Secrets of a Happy Nonprofit/For-Profit Investigative Collaboration

The Houston Chronicle’s Terri Langford shares the tips she presented on the Nonprofit/For-Profit Collaborations: Navigating the Terrain panel at the 2012 IRE conference.
 
Two years ago I collaborated on a story with Emily Ramshaw of the Texas Tribune about abuse in residential treatment centers in Texas. These centers (RTCs) are where the most traumatized foster care kids are sent once they are removed from an abusive home.
 
This collaboration worked well for several reasons (and yes, I’ll do it again).
 
First, we were lucky enough to know each other beforehand. We had both been on the metro desk of the Dallas Morning News. While you don’t have to know the other person well to collaborate, you should know the strengths they bring to the table and divide the work accordingly.
 
Also, don’t collaborate for a fishing expedition. No open-ended story ideas. No editor is going to let you join forces to figure out what to write about. You should have a clear, targeted subject. And Emily did. She had plugged in the online inspection reports from the Texas Department of Family and Protective Services into a database and had discovered the “fight club” incident. The location of that incident was in a Houston area facility that had a long problematic care history. Since we have have both covered social services in Texas and this agency in particular, it was a great fit. I provided subsequent Houston area interview and was anchor writer for the story.
 
By joining forces, my publication was able to tap into their great online graphic presentation of the database and by linking with us, the Tribune was able to harness a larger readership through our website. I think both publications reached new readers through this.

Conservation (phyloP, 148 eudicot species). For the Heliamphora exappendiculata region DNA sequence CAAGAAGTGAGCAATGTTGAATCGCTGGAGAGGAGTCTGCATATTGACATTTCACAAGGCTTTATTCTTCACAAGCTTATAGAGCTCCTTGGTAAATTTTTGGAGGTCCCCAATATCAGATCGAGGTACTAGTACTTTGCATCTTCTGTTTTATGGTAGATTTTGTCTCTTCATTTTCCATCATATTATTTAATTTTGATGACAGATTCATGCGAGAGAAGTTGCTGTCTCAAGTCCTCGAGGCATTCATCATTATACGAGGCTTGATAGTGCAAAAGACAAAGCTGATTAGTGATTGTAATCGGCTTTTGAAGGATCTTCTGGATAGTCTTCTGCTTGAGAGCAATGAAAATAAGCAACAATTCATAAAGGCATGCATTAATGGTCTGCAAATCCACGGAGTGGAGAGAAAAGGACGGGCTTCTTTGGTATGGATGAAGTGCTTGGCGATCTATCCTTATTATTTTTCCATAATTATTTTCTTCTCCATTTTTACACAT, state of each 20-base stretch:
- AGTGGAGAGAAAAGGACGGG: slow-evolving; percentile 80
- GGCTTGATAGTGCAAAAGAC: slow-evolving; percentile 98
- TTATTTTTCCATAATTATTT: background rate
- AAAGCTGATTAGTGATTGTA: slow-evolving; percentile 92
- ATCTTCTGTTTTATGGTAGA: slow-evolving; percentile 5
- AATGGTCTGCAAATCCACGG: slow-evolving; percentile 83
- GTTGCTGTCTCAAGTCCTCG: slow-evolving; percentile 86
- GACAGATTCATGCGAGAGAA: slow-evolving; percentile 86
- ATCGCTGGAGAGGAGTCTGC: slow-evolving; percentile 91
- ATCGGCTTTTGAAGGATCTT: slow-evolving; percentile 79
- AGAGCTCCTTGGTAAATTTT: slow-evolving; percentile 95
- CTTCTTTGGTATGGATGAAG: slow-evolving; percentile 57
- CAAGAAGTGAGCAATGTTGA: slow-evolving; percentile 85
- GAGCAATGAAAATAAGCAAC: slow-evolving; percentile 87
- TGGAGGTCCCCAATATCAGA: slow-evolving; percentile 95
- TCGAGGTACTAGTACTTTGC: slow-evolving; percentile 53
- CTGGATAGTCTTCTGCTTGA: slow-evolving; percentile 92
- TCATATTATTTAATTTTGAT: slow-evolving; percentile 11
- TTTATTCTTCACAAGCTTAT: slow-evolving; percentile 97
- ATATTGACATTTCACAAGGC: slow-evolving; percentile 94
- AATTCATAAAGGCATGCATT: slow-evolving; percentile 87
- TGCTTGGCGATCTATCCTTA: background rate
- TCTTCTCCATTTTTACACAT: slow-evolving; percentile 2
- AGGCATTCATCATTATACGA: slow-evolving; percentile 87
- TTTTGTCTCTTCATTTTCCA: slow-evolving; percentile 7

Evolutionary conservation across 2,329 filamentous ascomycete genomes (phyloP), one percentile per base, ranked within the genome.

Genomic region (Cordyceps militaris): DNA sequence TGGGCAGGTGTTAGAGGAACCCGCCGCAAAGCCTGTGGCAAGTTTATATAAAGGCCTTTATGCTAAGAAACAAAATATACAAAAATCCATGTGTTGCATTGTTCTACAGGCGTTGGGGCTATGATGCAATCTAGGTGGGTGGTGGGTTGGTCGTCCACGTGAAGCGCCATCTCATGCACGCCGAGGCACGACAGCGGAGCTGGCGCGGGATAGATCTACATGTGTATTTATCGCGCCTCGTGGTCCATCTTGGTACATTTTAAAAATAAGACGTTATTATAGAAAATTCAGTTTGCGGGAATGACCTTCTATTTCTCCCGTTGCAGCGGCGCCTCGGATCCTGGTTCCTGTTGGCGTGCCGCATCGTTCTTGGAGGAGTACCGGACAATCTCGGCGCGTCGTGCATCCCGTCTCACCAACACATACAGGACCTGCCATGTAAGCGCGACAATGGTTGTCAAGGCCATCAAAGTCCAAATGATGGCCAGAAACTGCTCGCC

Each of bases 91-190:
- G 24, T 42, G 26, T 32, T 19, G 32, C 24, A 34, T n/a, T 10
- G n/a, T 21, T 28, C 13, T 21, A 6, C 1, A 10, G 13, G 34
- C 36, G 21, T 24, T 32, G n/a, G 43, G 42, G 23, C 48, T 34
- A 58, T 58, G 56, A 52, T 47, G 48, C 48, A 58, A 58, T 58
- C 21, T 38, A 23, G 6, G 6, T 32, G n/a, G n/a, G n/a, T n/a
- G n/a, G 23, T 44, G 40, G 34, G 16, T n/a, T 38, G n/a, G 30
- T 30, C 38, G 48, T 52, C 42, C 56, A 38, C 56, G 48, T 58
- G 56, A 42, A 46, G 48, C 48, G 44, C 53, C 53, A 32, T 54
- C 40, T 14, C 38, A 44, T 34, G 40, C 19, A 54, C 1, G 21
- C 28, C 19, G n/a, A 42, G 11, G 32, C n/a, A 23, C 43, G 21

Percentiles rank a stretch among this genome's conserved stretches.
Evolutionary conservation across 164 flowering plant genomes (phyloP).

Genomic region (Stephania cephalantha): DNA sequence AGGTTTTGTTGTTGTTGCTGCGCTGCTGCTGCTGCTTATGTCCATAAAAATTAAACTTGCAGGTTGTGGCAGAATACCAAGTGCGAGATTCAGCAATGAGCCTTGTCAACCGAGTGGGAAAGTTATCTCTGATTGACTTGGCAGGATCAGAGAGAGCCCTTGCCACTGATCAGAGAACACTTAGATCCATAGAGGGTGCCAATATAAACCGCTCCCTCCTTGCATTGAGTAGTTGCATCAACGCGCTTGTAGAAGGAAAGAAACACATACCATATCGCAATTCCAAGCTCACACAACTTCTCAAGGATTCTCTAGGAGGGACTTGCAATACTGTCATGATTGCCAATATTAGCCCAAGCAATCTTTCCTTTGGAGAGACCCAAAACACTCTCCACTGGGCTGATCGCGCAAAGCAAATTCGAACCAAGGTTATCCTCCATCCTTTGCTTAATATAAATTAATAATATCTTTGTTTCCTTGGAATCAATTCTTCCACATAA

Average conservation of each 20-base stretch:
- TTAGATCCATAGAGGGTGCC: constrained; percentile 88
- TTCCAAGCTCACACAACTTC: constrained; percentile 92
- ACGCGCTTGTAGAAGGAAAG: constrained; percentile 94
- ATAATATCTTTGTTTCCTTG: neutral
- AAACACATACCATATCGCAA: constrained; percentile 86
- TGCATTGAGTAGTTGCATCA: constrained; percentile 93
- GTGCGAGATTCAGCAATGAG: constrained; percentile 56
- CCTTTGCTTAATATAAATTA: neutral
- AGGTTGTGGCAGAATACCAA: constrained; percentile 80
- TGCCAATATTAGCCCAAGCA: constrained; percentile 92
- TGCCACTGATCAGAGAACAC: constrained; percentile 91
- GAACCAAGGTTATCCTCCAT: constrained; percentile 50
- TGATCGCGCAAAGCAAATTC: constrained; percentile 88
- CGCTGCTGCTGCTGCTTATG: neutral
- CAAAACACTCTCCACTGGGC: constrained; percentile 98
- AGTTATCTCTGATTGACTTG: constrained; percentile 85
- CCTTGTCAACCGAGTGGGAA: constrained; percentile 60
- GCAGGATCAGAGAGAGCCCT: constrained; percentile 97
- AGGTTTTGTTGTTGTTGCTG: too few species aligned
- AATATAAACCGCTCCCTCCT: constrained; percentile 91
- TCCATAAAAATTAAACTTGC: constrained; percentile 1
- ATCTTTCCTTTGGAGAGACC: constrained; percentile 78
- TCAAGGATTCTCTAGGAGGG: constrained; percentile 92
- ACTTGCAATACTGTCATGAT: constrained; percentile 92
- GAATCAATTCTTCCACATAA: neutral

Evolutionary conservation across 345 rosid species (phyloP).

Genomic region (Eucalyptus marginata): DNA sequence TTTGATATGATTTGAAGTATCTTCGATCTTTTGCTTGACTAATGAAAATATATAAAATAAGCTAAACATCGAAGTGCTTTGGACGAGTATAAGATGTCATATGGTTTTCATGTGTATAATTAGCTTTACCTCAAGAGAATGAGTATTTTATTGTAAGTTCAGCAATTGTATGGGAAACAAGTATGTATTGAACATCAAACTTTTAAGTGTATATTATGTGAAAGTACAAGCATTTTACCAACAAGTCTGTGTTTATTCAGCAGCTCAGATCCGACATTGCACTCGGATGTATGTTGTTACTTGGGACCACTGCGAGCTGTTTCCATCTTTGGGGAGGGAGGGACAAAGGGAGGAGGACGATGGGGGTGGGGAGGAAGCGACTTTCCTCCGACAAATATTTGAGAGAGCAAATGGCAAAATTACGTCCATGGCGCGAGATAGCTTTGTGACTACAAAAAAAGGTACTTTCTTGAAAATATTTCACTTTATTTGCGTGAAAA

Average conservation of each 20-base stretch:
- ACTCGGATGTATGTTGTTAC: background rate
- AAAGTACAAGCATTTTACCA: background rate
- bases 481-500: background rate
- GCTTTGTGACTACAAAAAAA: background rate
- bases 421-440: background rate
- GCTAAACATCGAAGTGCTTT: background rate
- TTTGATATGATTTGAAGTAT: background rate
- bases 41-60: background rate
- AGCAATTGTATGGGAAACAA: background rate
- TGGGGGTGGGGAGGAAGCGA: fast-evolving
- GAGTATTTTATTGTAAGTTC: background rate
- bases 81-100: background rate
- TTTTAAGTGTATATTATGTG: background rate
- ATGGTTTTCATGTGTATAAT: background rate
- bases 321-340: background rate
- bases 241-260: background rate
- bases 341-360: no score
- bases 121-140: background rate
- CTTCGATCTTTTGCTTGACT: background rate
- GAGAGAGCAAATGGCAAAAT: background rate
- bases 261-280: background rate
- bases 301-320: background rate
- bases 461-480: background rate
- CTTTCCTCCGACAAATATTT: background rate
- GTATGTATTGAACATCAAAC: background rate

I won’t lie. There were some at my publication who were not entirely convinced collaboration would work. But the process was seamless. Here’s some things that helped us:
 
    •    You need one editor – not 5-10 – who is in charge of the project. That way, that person is vested and checks in with the reporters involved and moves them along.

    •    Communicate daily. Emily and I would check in by email and let the other know what tasks were getting done, what needed to be done. We’d talk every few days when we needed to. It helps that both of us are list-makers.

    •    Keep to a schedule. This project was not my only job. So I would go down the list, make calls, headway, on the project first, then work on other stories.  
 
The result? Collaboration lets your other colleagues in the news community know you’re willing to join forces, or as I called it, date other publications. I have since been contacted by another news organization that wants to collaborate. We haven’t come up with the perfect type of project yet, but we’re looking.

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